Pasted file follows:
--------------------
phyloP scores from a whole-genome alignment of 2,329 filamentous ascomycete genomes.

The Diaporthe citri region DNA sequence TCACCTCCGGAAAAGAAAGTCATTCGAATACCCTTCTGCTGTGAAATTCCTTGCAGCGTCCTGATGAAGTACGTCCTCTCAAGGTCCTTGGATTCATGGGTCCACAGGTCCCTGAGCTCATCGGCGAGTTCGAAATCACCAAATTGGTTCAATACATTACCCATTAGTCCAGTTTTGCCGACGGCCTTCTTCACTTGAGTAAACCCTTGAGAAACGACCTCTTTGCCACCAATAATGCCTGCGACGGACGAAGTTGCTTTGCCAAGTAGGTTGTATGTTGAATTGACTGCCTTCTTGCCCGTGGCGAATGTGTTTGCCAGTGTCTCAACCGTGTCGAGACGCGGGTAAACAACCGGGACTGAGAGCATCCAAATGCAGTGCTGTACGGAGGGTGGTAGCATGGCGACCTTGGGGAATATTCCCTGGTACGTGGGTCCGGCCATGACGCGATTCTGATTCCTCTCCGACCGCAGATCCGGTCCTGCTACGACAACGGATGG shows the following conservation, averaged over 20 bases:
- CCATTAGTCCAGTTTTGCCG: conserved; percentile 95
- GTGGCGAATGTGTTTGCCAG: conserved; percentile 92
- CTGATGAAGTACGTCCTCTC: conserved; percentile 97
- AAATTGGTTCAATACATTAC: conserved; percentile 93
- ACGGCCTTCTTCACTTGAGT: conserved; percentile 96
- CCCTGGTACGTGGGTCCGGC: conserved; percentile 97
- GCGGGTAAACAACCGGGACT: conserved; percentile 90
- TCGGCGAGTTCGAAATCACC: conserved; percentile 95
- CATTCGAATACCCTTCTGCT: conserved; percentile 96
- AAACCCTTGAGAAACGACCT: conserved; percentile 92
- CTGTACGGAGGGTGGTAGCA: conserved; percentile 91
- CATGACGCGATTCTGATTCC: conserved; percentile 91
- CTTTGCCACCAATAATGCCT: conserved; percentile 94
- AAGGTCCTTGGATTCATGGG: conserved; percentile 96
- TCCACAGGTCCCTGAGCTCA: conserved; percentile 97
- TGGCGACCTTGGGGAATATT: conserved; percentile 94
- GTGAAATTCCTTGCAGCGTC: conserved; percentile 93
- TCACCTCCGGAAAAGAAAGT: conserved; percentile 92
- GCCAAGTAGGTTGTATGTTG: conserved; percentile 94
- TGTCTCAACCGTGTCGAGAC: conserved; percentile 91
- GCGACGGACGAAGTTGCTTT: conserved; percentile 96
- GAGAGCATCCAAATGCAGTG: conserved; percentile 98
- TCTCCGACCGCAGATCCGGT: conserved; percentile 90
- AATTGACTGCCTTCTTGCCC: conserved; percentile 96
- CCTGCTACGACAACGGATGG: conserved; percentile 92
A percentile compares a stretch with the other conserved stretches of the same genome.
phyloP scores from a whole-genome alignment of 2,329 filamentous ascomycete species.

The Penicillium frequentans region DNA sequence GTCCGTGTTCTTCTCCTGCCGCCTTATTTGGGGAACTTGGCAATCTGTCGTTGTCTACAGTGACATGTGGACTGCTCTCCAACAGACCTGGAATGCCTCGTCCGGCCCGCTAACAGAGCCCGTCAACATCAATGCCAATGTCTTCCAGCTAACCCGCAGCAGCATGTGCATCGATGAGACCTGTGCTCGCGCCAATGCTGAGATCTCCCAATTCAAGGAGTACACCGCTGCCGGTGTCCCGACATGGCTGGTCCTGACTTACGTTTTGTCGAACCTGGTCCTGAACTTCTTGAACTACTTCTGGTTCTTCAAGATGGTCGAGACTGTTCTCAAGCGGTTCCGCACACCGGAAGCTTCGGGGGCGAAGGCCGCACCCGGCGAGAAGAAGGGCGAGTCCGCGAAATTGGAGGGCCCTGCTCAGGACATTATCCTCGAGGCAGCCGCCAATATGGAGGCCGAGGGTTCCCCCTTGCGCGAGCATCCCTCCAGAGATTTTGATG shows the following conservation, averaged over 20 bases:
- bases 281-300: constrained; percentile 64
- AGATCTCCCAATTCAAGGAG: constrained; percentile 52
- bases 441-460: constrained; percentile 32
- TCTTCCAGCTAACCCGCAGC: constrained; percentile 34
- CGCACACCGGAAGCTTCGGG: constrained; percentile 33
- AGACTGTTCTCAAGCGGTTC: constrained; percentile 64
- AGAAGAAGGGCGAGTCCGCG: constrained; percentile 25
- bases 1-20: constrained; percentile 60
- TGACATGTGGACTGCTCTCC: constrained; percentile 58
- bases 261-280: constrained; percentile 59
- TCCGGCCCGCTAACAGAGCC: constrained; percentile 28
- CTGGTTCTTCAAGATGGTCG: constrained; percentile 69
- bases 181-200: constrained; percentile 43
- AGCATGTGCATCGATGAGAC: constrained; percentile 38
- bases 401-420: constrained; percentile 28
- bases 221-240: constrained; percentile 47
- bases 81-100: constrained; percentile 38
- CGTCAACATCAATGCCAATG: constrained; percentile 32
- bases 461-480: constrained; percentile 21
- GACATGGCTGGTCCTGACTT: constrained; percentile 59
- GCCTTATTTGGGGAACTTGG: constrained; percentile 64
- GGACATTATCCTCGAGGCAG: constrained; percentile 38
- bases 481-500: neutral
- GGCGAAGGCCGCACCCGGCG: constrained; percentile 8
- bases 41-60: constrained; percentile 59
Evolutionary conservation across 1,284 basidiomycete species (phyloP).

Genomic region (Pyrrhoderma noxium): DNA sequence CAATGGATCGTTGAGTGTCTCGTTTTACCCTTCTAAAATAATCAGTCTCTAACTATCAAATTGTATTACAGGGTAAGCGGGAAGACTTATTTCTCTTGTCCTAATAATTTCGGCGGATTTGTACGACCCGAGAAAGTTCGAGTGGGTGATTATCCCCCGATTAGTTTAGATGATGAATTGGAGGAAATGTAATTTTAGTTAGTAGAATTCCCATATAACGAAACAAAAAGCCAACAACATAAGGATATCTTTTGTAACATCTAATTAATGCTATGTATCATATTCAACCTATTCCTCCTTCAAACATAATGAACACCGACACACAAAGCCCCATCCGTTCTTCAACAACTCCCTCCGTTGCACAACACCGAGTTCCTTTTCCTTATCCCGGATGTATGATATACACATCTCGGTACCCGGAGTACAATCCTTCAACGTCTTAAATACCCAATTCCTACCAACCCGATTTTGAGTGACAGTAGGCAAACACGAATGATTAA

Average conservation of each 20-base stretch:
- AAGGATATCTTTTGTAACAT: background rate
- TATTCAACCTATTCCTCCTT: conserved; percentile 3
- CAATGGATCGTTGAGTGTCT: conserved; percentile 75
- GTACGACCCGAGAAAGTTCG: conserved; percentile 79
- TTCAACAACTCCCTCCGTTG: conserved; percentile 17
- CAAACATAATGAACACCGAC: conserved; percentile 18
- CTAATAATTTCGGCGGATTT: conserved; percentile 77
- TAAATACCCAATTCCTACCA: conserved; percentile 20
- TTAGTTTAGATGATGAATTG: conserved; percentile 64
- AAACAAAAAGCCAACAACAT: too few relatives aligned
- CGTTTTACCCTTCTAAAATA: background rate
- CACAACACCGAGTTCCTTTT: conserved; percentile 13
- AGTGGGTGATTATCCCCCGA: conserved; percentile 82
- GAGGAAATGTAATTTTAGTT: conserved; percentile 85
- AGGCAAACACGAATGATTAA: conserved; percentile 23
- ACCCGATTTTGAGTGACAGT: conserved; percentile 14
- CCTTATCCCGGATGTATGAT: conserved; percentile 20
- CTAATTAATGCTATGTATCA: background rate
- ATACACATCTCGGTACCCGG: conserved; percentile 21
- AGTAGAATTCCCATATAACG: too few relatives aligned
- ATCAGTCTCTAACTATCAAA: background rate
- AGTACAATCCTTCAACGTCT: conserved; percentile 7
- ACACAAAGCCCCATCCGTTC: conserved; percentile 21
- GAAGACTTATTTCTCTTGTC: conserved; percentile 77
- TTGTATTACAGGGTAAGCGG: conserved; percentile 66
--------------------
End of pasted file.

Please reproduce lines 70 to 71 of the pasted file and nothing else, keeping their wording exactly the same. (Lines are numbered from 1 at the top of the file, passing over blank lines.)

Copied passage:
- CACAACACCGAGTTCCTTTT: conserved; percentile 13
- AGTGGGTGATTATCCCCCGA: conserved; percentile 82